Martha was a special ed teacher in her mid-thirties. She had been forced to work overtime for more than a year by a domineering boss, Alma, who had need of her department being seen as superior to all other departments in the school. Alma badgered Martha to work on projects that would publicize the department and make Alma standout above other department heads. Martha felt trapped and finally had a breakdown. She ran a high fever and began envisioning miraculous interventions into her work situation by famous figures from the past--Gandhi, Martin Luther King, and others.
Martha had a hard time connecting the breakdown to her work situation, a common example of how society encourages people to blame themselves for not being able to stand abusive work. When she came to counseling with us, she said she had no other therapist. After several sessions she was willing to see that she was not the cause of her breakdown---and then she said that, yes, she did have a therapist, but was afraid to tell us because her therapist could not seem to deal with work issues; she focused on childhood instead.
Martha decided not to go back to work with Alma, but needed Alma to write a letter of recommendation so that Martha could get a job somewhere else. Martha met with Alma and showed her a physician's statement that said Martha needed time off in order to recover from overwork. Instead of being sympathetic, Alma exploded and blamed Martha for "letting me down."
At this point Martha realized the extent of Alama's narcissism that prevented Alama from seeing Martha's needs. Martha left the school without the recommendation letter from Alma, and with the expectation that if anyone called Alma, that Alma would badmouth Martha.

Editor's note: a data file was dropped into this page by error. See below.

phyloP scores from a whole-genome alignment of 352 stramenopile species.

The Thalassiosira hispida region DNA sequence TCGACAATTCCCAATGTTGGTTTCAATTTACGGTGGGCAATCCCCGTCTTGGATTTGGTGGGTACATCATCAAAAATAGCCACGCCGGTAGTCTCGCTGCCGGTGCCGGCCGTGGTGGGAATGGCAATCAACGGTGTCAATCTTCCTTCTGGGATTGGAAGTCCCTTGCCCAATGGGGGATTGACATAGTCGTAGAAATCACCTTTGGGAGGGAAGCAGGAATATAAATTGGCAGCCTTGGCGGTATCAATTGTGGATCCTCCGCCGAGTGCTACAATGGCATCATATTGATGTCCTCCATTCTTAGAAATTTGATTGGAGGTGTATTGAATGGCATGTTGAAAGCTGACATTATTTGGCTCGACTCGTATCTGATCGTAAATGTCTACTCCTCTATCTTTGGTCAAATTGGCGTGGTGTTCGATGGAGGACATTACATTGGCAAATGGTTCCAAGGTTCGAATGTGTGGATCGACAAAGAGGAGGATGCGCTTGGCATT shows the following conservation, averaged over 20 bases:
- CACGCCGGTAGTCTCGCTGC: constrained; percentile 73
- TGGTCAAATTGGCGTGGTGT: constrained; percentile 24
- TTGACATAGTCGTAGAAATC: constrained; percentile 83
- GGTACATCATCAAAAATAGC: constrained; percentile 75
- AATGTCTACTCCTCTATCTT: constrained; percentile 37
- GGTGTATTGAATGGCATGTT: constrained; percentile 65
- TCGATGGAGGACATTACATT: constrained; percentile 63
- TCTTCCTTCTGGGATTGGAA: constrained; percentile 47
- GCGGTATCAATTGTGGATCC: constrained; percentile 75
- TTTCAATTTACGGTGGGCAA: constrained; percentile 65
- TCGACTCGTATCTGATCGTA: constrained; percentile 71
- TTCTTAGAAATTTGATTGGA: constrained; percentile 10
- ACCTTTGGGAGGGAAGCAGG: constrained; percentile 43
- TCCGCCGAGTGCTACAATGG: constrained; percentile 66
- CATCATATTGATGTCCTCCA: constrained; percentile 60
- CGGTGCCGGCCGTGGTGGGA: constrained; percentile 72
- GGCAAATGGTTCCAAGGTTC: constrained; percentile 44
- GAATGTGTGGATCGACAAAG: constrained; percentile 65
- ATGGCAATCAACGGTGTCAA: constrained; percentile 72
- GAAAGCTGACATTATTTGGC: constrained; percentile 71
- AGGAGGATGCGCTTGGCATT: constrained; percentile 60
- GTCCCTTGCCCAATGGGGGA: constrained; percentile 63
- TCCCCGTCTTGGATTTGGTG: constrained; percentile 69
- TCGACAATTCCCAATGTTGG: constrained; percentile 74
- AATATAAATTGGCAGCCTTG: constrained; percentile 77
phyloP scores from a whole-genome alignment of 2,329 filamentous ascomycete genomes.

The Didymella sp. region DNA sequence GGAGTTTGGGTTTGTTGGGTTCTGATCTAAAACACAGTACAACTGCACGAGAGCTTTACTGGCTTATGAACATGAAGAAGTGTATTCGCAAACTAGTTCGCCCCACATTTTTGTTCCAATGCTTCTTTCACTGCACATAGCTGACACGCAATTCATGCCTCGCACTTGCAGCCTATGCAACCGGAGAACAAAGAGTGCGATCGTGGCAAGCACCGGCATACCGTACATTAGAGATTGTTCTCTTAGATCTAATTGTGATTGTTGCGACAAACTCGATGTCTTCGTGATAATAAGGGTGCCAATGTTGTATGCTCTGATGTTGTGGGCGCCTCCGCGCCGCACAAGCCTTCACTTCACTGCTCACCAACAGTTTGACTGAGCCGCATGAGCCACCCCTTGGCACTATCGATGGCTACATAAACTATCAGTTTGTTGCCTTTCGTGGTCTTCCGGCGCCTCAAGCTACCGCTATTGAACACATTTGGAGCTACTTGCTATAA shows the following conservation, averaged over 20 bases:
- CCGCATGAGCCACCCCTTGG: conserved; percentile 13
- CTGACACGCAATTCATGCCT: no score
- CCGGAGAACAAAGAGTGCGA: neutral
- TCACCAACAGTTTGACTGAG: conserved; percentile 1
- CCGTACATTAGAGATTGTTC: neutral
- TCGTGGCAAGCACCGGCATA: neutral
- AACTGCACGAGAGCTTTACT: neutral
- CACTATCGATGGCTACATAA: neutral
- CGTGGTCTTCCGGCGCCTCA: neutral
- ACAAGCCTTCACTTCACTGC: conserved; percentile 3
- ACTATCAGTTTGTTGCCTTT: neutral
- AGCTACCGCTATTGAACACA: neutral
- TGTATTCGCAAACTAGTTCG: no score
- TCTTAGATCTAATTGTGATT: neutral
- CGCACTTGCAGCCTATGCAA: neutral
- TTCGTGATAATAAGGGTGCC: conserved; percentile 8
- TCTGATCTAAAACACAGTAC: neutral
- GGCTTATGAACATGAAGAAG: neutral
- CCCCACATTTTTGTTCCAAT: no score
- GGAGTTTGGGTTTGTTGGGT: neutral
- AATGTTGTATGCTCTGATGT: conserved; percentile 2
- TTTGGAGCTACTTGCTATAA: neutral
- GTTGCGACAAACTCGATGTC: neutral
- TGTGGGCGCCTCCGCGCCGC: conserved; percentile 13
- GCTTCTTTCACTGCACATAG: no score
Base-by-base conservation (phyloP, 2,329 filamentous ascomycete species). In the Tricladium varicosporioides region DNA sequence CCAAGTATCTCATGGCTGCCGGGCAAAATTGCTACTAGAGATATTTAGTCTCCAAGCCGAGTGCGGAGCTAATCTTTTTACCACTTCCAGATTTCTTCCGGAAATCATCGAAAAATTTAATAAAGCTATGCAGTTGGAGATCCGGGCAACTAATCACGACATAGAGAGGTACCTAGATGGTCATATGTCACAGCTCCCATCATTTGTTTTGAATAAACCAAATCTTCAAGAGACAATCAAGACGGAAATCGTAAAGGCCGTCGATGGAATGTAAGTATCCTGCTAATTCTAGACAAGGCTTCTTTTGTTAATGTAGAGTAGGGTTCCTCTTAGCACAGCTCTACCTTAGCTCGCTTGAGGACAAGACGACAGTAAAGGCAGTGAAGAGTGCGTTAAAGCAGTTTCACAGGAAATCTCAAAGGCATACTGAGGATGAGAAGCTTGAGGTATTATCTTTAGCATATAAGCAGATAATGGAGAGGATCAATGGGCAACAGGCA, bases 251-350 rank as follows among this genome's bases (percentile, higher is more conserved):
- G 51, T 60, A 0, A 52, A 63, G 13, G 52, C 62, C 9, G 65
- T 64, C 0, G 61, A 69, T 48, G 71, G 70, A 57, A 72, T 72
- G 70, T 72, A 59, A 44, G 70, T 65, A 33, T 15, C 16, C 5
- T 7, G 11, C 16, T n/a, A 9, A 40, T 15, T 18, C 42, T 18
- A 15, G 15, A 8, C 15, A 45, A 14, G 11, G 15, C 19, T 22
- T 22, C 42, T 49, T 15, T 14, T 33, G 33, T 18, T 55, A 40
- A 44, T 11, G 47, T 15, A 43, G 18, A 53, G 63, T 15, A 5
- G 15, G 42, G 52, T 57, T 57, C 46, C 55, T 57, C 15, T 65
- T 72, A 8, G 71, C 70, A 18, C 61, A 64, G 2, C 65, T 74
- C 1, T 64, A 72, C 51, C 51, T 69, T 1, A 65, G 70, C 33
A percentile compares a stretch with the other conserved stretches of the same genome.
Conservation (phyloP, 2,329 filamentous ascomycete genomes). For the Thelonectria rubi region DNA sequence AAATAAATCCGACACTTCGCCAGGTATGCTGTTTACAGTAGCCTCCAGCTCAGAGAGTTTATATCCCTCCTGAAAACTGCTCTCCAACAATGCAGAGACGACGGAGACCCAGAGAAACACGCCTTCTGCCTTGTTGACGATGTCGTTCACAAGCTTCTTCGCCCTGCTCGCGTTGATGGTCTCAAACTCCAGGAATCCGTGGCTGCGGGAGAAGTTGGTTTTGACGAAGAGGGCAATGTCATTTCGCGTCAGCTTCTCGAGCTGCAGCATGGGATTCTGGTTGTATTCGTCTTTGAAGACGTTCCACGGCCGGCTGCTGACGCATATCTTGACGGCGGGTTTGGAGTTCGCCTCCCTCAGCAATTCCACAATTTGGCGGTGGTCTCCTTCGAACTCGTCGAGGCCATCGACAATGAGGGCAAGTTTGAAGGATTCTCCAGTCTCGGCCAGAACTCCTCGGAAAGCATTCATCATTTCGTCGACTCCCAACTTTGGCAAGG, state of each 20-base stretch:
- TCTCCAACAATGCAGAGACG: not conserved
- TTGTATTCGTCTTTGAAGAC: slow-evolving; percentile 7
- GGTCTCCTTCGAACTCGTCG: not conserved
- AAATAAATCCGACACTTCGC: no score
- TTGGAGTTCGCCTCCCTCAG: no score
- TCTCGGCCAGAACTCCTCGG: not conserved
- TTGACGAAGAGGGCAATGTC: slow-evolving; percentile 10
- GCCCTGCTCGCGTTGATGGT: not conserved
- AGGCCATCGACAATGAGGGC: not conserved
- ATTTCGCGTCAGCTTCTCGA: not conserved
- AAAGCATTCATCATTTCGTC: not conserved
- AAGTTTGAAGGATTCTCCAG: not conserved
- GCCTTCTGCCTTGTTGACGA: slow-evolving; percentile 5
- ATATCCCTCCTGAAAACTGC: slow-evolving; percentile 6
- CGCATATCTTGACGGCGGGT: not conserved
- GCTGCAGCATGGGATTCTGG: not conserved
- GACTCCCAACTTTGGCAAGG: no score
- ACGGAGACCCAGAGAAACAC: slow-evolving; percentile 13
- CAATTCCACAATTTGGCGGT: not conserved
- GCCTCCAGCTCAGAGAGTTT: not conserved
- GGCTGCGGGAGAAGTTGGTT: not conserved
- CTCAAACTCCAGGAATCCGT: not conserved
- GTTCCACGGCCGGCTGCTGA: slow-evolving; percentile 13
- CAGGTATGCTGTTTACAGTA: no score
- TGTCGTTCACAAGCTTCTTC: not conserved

Martha complained to us about the betrayal and injustice of the situation. We extended empathy and understanding, and we spent several sessions reviewing the meaning of "injustice." We explained that workplaces are not just, and that to have the expectation of justice is a thinking error. It is necessary to assess work situations immediately upon taking a job and setting down limits. Once an employee allows her or himself to be used, there will be the expectation of unlimited use. It is true that you may not be able take a job, or may have to leave the job sooner than you wished, once you make an assessment of your boss and work group and discover that she or he is an abuser, or that coworkers are abusive.
But like spousal abuse, you must leave the situation. Because it will not improve. Seeing a situation as bad and hoping it will get better when it won't is denial. Denial seldom works because it catches up with you in the end.